Shakespeare’s Rose Theatre set to return to York for the next two years

Shakespeare's Rose Theatre last summer blocked the sight of the Castle Museum. Photograph: Anthony Robling
1 Oct 2018 @ 8.40 pm
| Entertainment

After a glorious summer under the sun of York, Shakespeare’s Rose Theatre bid adieu last month.

But it looks set to return for the next two years at least.

Lunchbox Theatrical Productions, who brought the pop-up 16th-century style theatre to Castle Car Park, have applied for permission to build it again in 2019 and 2020.

They say in an application to City of York Council:

  • Following the outstanding success of the inaugural season of Shakespeare’s Rose Theatre, which saw nearly 80,000 people attend four different plays and an additional 20,000 people attend the Taste Village, Lunchbox Theatrical Productions are seeking planning permission for the next two years.

Expecting 90K theatregoers

Inside the Rose
Each year they plan 134 performances inside the venue which holds up to 950 people.

The maximum capacity across the season would be 127,000 people. But they are estimating somewhere between 75,000 and 90,000 people watching the shows next year.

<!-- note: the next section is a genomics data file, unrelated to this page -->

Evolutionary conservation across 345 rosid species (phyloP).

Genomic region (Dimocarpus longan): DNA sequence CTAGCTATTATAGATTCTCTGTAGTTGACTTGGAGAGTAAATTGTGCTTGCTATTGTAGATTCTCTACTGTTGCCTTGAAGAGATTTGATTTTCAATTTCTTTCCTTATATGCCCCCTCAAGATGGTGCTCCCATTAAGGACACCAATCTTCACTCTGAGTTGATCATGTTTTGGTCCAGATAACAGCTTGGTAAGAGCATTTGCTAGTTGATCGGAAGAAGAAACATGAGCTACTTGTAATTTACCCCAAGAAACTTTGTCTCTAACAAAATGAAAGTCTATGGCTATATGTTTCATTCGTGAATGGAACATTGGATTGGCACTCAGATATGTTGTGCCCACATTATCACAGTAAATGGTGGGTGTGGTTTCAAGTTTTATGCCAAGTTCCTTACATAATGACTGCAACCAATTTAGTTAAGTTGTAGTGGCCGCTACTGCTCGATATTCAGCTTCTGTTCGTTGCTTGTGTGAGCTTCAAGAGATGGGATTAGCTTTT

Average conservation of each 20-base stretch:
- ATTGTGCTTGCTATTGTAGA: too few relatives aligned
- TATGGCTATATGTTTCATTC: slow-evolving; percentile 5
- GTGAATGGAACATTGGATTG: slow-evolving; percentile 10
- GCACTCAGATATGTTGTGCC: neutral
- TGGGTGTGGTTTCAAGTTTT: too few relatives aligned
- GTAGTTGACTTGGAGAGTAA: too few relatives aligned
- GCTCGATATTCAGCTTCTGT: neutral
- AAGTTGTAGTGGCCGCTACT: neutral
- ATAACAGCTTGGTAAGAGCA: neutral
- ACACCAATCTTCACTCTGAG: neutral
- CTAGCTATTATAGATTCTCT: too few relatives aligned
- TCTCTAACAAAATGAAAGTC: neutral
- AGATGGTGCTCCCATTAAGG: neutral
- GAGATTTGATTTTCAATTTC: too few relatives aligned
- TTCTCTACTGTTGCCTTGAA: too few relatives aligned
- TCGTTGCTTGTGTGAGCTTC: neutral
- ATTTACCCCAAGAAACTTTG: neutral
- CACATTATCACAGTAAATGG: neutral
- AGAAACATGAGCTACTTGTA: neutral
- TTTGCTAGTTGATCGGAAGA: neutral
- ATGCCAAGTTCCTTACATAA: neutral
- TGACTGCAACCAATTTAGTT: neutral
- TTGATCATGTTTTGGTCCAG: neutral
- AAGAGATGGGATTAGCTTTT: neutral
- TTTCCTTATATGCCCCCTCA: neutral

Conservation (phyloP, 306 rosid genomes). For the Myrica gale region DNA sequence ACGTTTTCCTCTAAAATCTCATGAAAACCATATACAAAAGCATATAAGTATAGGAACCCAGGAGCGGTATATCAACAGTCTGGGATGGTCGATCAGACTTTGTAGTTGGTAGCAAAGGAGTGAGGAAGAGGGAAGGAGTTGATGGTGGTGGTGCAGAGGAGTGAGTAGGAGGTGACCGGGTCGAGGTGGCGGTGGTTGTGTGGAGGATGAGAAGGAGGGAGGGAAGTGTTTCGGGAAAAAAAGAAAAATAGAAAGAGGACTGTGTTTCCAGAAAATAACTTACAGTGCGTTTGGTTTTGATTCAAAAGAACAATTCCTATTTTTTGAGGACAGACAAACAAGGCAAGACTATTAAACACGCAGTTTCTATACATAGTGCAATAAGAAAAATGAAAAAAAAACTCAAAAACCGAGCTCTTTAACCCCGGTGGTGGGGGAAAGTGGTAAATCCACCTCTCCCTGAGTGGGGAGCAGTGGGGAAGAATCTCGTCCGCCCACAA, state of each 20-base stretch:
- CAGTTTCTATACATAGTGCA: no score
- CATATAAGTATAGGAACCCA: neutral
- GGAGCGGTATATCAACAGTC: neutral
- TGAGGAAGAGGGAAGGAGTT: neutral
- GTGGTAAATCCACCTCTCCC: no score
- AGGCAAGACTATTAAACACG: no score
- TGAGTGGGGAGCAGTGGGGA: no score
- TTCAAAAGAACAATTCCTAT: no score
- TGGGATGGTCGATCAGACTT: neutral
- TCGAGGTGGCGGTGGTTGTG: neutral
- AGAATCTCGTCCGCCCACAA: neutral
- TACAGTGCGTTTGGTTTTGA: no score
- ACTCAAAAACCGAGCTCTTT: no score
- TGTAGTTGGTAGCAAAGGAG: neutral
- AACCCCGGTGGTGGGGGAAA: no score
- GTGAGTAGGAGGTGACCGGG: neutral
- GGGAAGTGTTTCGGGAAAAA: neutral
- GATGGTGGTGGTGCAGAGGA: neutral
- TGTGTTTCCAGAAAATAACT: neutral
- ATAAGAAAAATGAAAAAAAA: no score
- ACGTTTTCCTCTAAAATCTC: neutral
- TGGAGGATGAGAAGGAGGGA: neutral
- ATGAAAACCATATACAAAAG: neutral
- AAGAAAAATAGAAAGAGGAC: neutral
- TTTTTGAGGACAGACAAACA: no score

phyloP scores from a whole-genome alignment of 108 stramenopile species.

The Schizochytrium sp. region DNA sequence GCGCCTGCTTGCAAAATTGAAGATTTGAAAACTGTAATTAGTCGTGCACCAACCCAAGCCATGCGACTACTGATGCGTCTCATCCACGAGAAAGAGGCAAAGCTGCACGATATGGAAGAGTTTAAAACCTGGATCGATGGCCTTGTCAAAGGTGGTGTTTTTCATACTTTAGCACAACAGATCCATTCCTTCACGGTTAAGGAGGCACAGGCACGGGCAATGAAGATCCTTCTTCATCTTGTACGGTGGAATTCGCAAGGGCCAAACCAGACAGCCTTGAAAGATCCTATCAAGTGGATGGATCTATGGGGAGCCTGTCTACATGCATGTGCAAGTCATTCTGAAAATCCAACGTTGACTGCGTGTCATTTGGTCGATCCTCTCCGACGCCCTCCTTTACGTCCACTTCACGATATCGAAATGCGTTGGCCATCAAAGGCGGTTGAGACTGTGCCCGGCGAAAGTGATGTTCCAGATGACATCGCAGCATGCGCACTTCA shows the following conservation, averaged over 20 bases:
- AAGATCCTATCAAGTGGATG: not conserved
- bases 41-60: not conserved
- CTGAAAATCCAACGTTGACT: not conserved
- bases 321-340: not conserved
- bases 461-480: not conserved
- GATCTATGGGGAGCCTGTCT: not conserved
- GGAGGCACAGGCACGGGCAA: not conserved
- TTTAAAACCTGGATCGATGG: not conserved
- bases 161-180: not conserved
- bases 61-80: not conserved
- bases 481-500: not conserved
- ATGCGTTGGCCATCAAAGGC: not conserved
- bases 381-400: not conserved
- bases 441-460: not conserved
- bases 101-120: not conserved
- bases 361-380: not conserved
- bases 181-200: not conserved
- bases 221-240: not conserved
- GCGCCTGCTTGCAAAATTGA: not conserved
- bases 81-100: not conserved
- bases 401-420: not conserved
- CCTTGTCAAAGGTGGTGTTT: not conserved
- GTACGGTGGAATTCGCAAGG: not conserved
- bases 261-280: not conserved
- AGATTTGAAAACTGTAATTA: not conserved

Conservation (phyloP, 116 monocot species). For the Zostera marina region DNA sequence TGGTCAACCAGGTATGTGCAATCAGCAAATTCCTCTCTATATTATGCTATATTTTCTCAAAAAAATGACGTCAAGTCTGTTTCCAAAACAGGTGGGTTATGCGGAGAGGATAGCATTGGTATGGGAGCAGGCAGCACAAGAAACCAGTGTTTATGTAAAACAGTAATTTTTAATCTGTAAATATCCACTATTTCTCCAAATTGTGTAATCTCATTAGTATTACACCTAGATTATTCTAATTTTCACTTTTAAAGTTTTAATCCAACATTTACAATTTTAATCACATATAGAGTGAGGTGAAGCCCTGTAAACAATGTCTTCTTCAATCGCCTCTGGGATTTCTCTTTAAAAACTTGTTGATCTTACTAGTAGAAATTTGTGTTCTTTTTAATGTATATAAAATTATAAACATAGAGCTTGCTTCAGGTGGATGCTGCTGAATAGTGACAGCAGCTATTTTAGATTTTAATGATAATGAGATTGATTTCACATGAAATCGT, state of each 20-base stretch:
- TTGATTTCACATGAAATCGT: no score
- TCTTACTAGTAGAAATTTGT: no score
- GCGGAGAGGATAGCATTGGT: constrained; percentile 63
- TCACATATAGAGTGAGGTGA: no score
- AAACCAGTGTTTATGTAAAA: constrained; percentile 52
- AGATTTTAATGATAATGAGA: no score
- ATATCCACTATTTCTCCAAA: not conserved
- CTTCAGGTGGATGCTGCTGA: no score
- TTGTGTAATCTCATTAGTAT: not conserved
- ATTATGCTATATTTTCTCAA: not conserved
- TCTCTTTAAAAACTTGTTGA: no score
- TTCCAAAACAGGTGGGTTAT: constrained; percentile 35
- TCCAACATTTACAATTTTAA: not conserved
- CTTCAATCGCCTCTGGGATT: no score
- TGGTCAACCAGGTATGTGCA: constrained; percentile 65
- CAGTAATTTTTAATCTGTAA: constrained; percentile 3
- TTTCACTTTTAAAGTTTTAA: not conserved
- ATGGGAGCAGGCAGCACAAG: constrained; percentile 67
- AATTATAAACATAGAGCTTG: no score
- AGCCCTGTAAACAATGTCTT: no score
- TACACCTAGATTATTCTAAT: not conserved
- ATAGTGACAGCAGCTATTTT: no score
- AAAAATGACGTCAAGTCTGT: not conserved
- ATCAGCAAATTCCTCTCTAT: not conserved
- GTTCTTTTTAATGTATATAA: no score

Another popular feature, the outdoor Elizabethan ‘village’ would also return.

It would include five food and drink outlets, a performance space and a VIP area.

Projected dates


  • Theatre built between May 27 and June 24
  • Performances from June 25 to Sept 1
  • Theatre removed between Sept 2 and 16

  • Theatre built between May 25 and June 22
  • Performances from June 23 to Aug 30
  • Theatre removed between Aug 31 and Sept 13

Wider city benefits

The theatre from the air. Photograph: Matthew King
Organisers hope to replicate the parking arrangements too. That would see the Piccadilly car park operate with extended hours as a “venue specific car park”.

They state: “There remained within the city centre enough parking on additional sites to more than make up for the reduction in spaces at Castle car park.”

The planning statement says the theatre brought benefits to the wider city in 2018:

  • With both York Dungeons and Clifford’s Tower reporting higher than anticipated visitor numbers it is apparent that our good neighbour policy has been effective in directing our patrons to additional local attractions.

    In addition, we understand that Fenwick department store enjoyed a higher footfall due to our presence. There has also been a wealth of support among both the council and the public for a return of the venue.